Research conducted by IFF examined the extent to which the use of language and communication influenced people’s ability to engage in complaints at both the first tier (when the consumer complains to the service provider) and second tier (when the consumer then complains to the Legal Ombudsman), and the choices they made during the complaints process. Here are some key points to take away from the research.
Keep it simple. Avoid using jargon, acronyms, pretentious language and legal or technical terms. They may seem commonplace to you but these can be confusing and intimidating to people who are not familiar with the legal profession.
Be timely. Give a timeframe for how long you will take to investigate and respond to the customer so they aren’t constantly checking for a response. This will reassure the customer that the complaints process will not go on indefinitely.
Take it seriously. Ensure that it is clear that you are taking the complaint seriously. Overly informal language or poor grammar or processes can suggest that no formal investigation is underway. I have seen examples of providers saying that they will “have a word”, which can leave people unsure of whether the complaint is being dealt with through a proper process.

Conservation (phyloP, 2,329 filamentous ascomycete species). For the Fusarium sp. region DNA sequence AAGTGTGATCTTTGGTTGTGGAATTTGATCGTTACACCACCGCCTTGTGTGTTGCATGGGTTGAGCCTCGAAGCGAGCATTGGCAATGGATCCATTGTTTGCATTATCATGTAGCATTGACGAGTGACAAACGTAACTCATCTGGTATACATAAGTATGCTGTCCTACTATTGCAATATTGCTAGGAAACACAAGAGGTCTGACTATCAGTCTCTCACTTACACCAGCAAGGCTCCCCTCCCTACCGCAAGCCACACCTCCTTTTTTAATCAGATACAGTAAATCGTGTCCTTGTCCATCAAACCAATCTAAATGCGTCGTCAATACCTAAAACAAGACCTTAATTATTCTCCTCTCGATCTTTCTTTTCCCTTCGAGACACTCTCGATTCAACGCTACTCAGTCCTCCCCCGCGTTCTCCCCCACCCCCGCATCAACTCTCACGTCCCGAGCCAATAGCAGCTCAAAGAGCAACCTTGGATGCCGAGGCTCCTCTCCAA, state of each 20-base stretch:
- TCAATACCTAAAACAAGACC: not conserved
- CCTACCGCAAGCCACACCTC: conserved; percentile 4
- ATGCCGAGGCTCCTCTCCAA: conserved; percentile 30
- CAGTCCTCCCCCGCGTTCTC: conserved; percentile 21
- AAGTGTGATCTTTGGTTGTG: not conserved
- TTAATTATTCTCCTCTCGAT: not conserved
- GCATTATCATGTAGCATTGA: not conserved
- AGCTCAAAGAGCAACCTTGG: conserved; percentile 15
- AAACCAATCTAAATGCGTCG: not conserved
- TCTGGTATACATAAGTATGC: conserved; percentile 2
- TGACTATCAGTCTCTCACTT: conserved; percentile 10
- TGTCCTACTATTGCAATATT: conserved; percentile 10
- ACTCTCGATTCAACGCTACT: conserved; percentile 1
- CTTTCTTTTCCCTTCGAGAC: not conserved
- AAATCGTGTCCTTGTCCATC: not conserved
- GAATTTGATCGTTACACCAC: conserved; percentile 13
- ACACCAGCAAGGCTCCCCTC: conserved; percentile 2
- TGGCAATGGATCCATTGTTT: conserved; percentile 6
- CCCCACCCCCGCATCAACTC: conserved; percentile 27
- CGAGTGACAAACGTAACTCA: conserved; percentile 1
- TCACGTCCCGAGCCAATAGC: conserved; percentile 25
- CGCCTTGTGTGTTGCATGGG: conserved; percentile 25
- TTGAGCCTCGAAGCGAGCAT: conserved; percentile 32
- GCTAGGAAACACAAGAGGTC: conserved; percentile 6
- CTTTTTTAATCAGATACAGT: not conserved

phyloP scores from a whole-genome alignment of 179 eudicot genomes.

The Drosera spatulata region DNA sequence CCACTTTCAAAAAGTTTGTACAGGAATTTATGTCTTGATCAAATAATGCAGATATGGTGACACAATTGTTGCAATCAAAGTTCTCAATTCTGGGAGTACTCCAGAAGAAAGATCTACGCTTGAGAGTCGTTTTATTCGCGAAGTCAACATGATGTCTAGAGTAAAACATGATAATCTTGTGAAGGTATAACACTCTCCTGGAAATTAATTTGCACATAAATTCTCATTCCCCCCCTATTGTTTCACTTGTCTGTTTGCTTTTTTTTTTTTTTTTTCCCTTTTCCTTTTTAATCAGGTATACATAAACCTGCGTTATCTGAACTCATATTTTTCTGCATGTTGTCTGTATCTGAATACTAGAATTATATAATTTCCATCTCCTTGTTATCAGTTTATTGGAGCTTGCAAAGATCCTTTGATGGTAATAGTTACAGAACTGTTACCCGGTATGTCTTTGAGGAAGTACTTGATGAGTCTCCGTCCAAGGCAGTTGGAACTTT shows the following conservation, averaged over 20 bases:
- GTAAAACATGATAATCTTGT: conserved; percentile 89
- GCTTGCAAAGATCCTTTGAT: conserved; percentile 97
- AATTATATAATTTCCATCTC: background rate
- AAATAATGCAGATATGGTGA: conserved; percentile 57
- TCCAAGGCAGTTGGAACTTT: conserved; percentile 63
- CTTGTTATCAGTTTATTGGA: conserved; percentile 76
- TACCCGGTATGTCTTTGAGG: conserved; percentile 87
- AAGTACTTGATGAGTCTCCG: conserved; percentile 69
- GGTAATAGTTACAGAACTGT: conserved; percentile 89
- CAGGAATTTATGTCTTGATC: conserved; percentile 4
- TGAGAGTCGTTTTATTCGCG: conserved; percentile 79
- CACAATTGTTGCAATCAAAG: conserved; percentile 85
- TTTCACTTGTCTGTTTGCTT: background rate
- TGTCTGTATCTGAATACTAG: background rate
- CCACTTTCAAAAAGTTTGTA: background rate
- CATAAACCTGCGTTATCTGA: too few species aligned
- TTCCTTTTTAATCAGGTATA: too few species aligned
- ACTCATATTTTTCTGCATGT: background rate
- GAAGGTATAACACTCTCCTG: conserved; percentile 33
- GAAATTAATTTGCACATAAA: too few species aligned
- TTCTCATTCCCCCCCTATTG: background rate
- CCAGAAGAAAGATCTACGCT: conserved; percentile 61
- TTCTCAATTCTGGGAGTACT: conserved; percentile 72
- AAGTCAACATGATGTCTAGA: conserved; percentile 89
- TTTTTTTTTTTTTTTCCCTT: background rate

Don’t be afraid to apologise. Start with a proper apology if appropriate and avoid burying it at the end of lengthy letters. The researchers highlighted phrases such as “I’m sorry you have felt the need to complain” or “I’m sorry you feel this way” being used, which came across as disingenuous and patronising. If you’ve made a mistake in the delivery of your service simply say “sorry” without caveats and conditions. We would not consider this to be an admission of negligence.
Acknowledge stress or inconvenience caused. For many, the decision to make a complaint is not taken lightly. Complaining is seen as a negative activity and people lack confidence in the process and fear jeopardising their relationship with the service provider.
Demonstrate to the customer that you appreciate their feedback and the opportunity to improve your service. Irrespective of the merits of the customer’s complaint, they feel that their experience has fallen short of the service that they had hoped to receive, and indeed the service that you had hoped to deliver.
Be clear. When responding to a complaint, detail the customer’s concerns one by one. It is useful to use bold headings to structure the response around the details of the complaint.
Finally, you must ensure that your signposting information to the Legal Ombudsman is accurate, clear and easy to find as this acts to reassure complainants.
The full research report can be found on the Legal Ombudsman website.
James Chapman, LeO Ombudsman